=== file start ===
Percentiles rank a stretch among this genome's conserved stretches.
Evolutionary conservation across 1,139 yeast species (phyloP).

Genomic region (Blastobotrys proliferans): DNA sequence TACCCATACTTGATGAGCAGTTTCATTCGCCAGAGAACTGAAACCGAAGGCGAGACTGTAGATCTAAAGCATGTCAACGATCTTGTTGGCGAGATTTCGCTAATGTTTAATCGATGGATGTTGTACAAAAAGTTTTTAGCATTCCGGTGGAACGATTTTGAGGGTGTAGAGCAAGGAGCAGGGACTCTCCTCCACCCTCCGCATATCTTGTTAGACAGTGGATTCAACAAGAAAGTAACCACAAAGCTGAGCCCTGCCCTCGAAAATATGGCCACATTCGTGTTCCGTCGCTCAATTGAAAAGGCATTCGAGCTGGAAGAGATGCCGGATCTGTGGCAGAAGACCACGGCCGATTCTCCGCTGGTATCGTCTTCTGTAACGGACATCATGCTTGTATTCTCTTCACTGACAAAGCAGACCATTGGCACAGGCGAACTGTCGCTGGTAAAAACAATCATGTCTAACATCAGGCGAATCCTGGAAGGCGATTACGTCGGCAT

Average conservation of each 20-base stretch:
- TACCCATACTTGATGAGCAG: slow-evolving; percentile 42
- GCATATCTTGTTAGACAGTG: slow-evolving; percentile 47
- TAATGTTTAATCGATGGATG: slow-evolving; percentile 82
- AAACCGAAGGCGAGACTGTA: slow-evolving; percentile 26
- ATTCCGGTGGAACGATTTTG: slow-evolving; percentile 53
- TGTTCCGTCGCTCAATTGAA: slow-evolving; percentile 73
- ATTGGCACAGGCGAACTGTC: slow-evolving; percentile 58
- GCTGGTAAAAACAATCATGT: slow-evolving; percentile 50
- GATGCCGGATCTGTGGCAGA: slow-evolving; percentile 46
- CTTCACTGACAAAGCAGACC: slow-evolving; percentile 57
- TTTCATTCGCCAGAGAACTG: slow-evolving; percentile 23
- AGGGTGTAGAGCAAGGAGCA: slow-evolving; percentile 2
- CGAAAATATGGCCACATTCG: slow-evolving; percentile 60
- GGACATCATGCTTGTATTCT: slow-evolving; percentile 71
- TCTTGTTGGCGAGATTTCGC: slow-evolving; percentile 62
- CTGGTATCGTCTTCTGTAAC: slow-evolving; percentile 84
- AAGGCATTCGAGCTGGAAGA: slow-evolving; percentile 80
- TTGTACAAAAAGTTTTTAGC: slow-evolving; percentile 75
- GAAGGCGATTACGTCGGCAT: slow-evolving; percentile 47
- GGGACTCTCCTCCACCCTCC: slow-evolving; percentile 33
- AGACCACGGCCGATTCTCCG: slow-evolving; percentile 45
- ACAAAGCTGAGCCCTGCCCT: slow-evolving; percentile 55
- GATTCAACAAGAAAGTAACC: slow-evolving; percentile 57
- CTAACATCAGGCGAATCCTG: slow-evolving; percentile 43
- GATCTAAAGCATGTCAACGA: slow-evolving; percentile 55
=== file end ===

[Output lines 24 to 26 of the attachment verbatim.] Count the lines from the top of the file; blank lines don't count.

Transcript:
- GGGACTCTCCTCCACCCTCC: slow-evolving; percentile 33
- AGACCACGGCCGATTCTCCG: slow-evolving; percentile 45
- ACAAAGCTGAGCCCTGCCCT: slow-evolving; percentile 55